BUXTON FESTIVAL Mark Cocker Lightwood – the Making of a Nature Writer

Nine o’clock on a Saturday morning can be a challenging time to attend a talk, but this was the best attended of the 2017 Buxton International Festival and is testament to the popularity of the natural world and the power of Mark Cockers writing.


In the beautiful and calming setting of St Johns Church and taking the now familiar conversational format, Dr Mike Monaghan Chair of Buxton Civic Association, who were sponsoring the event, chatted with Mark Cocker over a wide range of topics, from the damage that colonial Britain has done to indigenous populations, to the devastating effects of man on the environment and the oceans, from the continental scale down to the local, with readings about Mark’s village Claxton and the micro habitats of Lightwood where his love of the natural world was first kindled.


Mark Cocker and Mike Monaghan in conversation at the Buxton International Festival

His passion and a thirst for knowledge about the environment began with the observation of some brown birds at the end of his road, Lightwood road in Buxton.

Curious about them he overcame his fear of being labelled a bird watching nerd and borrowing his brothers binoculars rushed out to see what these unremarkable dull looking birds were all about.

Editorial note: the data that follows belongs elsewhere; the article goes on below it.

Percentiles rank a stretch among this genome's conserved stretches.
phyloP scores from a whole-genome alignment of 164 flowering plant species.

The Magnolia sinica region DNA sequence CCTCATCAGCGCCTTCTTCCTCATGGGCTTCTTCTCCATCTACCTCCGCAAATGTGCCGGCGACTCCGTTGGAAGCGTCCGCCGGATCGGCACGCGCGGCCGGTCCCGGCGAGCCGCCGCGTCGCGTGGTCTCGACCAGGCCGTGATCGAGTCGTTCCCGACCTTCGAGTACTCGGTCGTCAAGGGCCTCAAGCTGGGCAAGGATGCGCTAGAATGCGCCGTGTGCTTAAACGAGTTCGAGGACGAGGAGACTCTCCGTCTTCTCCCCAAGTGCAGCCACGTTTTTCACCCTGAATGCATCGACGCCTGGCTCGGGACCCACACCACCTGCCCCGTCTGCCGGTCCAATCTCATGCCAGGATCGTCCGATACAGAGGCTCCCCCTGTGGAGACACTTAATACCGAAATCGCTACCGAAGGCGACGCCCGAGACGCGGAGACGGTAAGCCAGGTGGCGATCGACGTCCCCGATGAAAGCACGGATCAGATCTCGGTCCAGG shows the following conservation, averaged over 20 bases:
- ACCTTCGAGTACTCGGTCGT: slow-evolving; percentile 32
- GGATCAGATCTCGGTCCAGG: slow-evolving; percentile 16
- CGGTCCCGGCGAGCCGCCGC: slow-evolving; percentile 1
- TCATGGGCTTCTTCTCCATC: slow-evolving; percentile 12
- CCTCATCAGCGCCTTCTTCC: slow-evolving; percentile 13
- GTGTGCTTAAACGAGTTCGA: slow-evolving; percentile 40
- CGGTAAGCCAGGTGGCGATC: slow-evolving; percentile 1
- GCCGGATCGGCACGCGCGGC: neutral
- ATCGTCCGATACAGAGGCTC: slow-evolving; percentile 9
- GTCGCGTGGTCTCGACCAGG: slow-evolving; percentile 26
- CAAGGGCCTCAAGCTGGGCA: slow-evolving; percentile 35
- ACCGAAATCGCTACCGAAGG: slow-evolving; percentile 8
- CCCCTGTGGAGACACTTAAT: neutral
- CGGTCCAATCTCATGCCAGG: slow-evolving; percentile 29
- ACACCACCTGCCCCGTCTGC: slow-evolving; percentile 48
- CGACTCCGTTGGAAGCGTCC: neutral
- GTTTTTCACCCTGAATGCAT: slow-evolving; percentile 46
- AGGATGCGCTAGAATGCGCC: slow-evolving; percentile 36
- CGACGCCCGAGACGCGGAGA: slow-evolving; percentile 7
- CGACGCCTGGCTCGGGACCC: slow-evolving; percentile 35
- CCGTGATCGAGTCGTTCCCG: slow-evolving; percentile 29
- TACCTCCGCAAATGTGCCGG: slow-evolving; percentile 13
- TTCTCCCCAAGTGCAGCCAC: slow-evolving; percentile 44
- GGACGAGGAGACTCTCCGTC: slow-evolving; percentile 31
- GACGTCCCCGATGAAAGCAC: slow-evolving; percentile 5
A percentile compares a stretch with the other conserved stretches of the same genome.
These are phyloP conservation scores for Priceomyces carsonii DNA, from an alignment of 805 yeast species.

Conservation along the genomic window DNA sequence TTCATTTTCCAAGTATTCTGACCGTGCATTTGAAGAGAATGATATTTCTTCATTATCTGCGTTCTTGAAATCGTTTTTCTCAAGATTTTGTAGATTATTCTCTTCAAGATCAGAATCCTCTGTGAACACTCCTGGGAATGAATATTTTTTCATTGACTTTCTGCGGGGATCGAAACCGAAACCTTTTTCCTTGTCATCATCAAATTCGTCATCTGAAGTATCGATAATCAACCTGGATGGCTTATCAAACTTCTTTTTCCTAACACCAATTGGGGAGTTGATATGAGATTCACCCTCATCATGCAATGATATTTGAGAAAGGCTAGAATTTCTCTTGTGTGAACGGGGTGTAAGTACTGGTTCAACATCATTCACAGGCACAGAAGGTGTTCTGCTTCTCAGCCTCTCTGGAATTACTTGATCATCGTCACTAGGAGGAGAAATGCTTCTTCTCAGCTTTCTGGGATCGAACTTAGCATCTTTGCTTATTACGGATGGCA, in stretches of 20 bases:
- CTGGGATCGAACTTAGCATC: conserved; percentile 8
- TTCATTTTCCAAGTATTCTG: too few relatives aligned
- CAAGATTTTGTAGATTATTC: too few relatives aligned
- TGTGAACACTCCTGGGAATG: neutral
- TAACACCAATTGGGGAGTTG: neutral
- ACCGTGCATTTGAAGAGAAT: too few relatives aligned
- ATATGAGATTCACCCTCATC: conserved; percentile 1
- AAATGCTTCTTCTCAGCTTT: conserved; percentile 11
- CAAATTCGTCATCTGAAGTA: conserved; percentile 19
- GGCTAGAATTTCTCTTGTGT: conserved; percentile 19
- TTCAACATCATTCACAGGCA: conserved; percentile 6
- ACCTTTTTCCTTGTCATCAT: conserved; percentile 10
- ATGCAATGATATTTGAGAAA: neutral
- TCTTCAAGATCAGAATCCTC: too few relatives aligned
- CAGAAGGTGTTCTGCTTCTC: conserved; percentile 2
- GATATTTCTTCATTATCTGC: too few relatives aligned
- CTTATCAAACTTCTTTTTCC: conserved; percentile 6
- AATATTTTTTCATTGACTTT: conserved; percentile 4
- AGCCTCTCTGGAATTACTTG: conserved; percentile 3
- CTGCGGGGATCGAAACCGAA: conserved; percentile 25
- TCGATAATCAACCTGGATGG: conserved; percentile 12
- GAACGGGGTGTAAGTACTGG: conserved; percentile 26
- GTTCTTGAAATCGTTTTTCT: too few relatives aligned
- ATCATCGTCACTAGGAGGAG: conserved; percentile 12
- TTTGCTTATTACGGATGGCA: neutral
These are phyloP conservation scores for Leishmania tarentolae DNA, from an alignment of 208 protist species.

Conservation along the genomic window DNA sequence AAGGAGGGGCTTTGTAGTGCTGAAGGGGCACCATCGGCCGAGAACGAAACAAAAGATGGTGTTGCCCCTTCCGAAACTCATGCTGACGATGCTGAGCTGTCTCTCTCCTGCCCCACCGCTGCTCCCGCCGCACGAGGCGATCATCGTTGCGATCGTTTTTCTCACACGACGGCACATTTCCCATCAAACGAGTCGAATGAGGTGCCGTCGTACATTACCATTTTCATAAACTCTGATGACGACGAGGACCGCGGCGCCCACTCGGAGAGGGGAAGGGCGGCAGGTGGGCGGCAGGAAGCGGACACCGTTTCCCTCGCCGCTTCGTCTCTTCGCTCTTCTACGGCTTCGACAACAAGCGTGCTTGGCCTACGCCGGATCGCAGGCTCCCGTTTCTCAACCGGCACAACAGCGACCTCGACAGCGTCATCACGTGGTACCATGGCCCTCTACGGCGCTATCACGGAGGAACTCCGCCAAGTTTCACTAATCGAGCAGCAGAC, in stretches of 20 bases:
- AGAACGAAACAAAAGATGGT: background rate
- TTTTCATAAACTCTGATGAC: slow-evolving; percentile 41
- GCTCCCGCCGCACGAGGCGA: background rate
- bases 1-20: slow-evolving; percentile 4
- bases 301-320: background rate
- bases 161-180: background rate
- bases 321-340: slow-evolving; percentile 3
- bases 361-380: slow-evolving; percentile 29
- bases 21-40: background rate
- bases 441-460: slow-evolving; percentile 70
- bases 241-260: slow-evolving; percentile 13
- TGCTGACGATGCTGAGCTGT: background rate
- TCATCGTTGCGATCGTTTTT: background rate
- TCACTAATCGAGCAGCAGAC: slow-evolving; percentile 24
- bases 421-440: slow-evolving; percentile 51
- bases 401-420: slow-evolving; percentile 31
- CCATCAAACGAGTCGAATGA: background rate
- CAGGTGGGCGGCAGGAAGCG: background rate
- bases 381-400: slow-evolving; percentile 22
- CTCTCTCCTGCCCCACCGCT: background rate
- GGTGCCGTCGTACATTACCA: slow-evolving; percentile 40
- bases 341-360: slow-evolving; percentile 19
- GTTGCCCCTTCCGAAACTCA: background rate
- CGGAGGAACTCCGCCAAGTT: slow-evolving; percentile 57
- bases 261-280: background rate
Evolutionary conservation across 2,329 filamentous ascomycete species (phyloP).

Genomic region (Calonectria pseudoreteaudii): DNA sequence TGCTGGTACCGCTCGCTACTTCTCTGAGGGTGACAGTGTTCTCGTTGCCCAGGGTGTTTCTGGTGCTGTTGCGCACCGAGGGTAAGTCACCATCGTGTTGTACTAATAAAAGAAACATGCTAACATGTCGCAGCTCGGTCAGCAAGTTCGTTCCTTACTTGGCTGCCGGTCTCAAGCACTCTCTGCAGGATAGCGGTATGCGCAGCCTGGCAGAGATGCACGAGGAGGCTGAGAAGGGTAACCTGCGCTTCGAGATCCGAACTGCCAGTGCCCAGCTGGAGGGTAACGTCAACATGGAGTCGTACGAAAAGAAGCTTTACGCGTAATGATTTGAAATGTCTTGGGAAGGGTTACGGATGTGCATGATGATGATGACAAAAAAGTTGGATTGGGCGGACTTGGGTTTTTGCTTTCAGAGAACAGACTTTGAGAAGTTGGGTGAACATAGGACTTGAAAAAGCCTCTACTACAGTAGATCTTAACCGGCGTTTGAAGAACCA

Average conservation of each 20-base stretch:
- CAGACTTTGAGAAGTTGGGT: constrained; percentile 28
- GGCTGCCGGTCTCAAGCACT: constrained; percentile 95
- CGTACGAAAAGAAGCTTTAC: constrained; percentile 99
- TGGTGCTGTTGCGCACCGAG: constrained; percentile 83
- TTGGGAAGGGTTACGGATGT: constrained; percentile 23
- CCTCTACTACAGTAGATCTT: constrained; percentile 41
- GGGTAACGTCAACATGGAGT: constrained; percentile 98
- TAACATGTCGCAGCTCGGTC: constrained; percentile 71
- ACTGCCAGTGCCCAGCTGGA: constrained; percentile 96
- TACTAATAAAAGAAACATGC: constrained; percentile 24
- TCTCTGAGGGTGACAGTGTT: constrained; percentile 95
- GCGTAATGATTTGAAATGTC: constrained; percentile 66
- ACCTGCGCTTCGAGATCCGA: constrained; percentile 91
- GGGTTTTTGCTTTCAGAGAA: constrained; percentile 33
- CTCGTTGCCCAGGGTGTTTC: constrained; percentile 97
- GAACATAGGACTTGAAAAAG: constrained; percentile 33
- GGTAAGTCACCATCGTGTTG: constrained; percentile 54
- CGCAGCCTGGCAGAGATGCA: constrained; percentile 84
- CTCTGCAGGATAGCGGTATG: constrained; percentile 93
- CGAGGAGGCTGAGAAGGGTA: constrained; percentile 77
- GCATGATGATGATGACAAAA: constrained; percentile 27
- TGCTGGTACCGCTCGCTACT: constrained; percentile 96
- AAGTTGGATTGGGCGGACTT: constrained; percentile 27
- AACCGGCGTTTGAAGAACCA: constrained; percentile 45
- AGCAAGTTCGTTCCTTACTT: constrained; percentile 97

One of the three ponds created from the old reservoir at Lightwood and home to frogs, toads and dragon flies amongst others.

Of course they were far from unremarkable and dull, and close observation of them revealed that they were all slightly different, they were all individuals.

This fostered a love and respect for the commonplace, and his most successful book ‘Crow Country’ celebrates the everyday birds that we take for granted, the rook, revealing them to be a fascinating, intelligent, gregarious and much misunderstood bird.

As are Corvids generally. Shot is their thousands as a perceived threat to game estates, they are, we are discovering, among the most intelligent animals on the planet.

But of course not everything we do is bad for the landscape. RSPB reserves provide sanctuaries and protection for some of our most threatened species and gardeners everywhere play host to a range of species both common and rare.

The problem though, is that the bad things we do greatly outweighs the good., There is also a fundamental disconnect between the expectation of continuous economic growth and the finite nature of the planet and its resources. Our oceans and the animals that rely on it and live in and around it, are choking under mountains of plastics, and essential habitats, woodlands, forests, savannah are being destroyed as we seek to feed an ever increasing population. Animals that we once could take for granted, Lions, Elephants, Giraffes are everywhere under threat.

Perhaps it is not too late. But we need to take a long view. It has taken 150 years to seek equality between the sexes and still, as the latest BBC pay revelations reveal we are not there yet, and it will take a similar timescale to make the environment and its protection second nature.

But perhaps we do not have 150 years.

Mark is still writing and his next book due out next April, is titled ‘Our Place’. It is a personal history of the environmental movement, focusing on six landscapes in the United Kingdom. Let’s hope that he can be persuaded to come back to the BIF 2018 to tell us about it.

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